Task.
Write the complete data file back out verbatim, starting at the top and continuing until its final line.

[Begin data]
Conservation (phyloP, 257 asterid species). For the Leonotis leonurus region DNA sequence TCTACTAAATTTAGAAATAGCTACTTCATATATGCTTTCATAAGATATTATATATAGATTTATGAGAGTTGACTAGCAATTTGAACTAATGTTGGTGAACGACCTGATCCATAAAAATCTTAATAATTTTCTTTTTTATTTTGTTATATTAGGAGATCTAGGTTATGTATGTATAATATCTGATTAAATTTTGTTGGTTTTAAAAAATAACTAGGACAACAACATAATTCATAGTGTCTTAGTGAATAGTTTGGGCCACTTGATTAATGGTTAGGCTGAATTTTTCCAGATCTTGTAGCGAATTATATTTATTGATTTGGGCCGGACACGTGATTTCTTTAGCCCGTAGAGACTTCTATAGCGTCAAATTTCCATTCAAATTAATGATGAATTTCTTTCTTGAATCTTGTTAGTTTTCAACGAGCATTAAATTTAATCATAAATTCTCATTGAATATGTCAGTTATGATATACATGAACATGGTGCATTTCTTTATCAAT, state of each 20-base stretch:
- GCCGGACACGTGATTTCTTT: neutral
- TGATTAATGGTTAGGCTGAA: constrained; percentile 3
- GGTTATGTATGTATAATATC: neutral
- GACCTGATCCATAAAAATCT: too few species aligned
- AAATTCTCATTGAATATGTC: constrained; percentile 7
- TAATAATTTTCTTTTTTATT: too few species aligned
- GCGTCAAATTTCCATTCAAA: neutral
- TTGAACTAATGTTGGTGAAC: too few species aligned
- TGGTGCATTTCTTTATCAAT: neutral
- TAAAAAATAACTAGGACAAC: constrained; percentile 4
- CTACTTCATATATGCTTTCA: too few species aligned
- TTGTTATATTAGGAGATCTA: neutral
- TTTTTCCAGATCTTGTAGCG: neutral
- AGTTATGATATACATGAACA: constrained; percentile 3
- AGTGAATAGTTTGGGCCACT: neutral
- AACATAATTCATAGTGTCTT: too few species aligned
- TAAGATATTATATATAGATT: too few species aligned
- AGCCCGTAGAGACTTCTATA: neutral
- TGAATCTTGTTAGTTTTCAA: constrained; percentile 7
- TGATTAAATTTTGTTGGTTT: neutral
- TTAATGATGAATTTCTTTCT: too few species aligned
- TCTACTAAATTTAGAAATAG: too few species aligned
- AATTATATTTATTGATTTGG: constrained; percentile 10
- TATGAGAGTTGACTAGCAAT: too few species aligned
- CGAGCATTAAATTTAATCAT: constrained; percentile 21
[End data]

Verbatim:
Conservation (phyloP, 257 asterid species). For the Leonotis leonurus region DNA sequence TCTACTAAATTTAGAAATAGCTACTTCATATATGCTTTCATAAGATATTATATATAGATTTATGAGAGTTGACTAGCAATTTGAACTAATGTTGGTGAACGACCTGATCCATAAAAATCTTAATAATTTTCTTTTTTATTTTGTTATATTAGGAGATCTAGGTTATGTATGTATAATATCTGATTAAATTTTGTTGGTTTTAAAAAATAACTAGGACAACAACATAATTCATAGTGTCTTAGTGAATAGTTTGGGCCACTTGATTAATGGTTAGGCTGAATTTTTCCAGATCTTGTAGCGAATTATATTTATTGATTTGGGCCGGACACGTGATTTCTTTAGCCCGTAGAGACTTCTATAGCGTCAAATTTCCATTCAAATTAATGATGAATTTCTTTCTTGAATCTTGTTAGTTTTCAACGAGCATTAAATTTAATCATAAATTCTCATTGAATATGTCAGTTATGATATACATGAACATGGTGCATTTCTTTATCAAT, state of each 20-base stretch:
- GCCGGACACGTGATTTCTTT: neutral
- TGATTAATGGTTAGGCTGAA: constrained; percentile 3
- GGTTATGTATGTATAATATC: neutral
- GACCTGATCCATAAAAATCT: too few species aligned
- AAATTCTCATTGAATATGTC: constrained; percentile 7
- TAATAATTTTCTTTTTTATT: too few species aligned
- GCGTCAAATTTCCATTCAAA: neutral
- TTGAACTAATGTTGGTGAAC: too few species aligned
- TGGTGCATTTCTTTATCAAT: neutral
- TAAAAAATAACTAGGACAAC: constrained; percentile 4
- CTACTTCATATATGCTTTCA: too few species aligned
- TTGTTATATTAGGAGATCTA: neutral
- TTTTTCCAGATCTTGTAGCG: neutral
- AGTTATGATATACATGAACA: constrained; percentile 3
- AGTGAATAGTTTGGGCCACT: neutral
- AACATAATTCATAGTGTCTT: too few species aligned
- TAAGATATTATATATAGATT: too few species aligned
- AGCCCGTAGAGACTTCTATA: neutral
- TGAATCTTGTTAGTTTTCAA: constrained; percentile 7
- TGATTAAATTTTGTTGGTTT: neutral
- TTAATGATGAATTTCTTTCT: too few species aligned
- TCTACTAAATTTAGAAATAG: too few species aligned
- AATTATATTTATTGATTTGG: constrained; percentile 10
- TATGAGAGTTGACTAGCAAT: too few species aligned
- CGAGCATTAAATTTAATCAT: constrained; percentile 21